A group of Oxford and Stanford researchers (Timothy Garton Ash, Robert Gorwa, and Danaë Metaxa) started with nine items, in their report released Thursday via Oxford and Stanford. The focus is on ways Facebook could improve itself as a »better forum for free speech and democracy.«
Part of the report focuses on the amends Facebook has attempted, such as broader transparency with academics and policymakers and introducing content appeal processes, but also points to the impact (and issues) that can arise from self-regulatory actions instead of external policies. These ideas aren’t just limited to the Facebook, but they also include Instagram and WhatsApp, two growing platforms owned by the mothership itself.
The biggest takeaway, the authors argue, is that Facebook could make immense progress by being less power hungry: »Ideally, the user interface and experience on Facebook should be designed to promote active, informed citizenship, and not merely clickbait addiction for the commercial benefit of Facebook, the corporation. That would be change indeed«.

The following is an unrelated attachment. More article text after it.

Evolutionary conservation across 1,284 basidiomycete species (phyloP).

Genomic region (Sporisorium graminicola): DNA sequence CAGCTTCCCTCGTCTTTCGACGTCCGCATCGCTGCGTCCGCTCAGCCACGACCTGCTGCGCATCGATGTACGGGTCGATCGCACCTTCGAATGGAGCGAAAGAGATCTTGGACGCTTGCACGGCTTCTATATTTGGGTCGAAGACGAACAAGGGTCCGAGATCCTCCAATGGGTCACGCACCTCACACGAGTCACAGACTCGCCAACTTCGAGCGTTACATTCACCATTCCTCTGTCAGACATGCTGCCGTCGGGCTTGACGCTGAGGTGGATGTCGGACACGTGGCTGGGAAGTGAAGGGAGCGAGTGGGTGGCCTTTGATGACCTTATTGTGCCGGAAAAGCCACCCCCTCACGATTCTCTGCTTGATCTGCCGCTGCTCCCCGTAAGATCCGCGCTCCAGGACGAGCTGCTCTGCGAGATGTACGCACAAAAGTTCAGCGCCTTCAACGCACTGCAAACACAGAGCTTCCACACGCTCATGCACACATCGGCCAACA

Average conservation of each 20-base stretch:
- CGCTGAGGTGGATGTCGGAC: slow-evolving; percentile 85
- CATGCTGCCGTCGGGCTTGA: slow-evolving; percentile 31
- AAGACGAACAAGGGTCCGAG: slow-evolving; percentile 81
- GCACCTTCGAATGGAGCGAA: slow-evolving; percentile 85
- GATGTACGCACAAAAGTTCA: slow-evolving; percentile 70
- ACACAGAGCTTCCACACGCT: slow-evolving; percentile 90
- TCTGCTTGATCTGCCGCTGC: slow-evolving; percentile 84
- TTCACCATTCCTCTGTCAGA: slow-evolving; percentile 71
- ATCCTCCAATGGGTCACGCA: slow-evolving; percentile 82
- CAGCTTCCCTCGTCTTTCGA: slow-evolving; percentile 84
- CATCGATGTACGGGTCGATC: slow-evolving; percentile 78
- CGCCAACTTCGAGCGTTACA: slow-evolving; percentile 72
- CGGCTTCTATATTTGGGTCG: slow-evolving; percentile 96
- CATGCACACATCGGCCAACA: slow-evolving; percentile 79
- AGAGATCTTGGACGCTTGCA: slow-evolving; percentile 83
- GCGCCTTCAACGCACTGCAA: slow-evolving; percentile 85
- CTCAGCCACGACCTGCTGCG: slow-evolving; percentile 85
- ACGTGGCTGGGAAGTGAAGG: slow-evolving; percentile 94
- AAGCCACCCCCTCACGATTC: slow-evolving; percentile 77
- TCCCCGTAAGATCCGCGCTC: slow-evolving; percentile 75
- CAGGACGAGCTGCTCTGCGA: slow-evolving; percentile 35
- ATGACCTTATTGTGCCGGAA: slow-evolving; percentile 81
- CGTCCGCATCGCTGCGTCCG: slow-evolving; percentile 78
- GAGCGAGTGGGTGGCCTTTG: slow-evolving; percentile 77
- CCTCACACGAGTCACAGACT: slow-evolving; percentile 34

Facebook therefore should:
- establish clearer definitions of hate speech,
- hire »more and culturally expert content reviewers«,
- share more details — maybe even case studies — on the decision-making process for users like Infowars,
- expand and improve the appeals process,
- go further with sliders users can set for different types of political content, news, and the level of News Feed curation overall,
- invest in fact-checking partnerships in some of the 76 countries where the platform operates but has no fact-checking partner,
- involve regular meaningful auditing mechanisms,
- enhance meetings with an external content policy group comprised of individuals from »affected communities,« and
enhance useful interactions with an external appeals group, as so far »all the major questions remain unanswered.«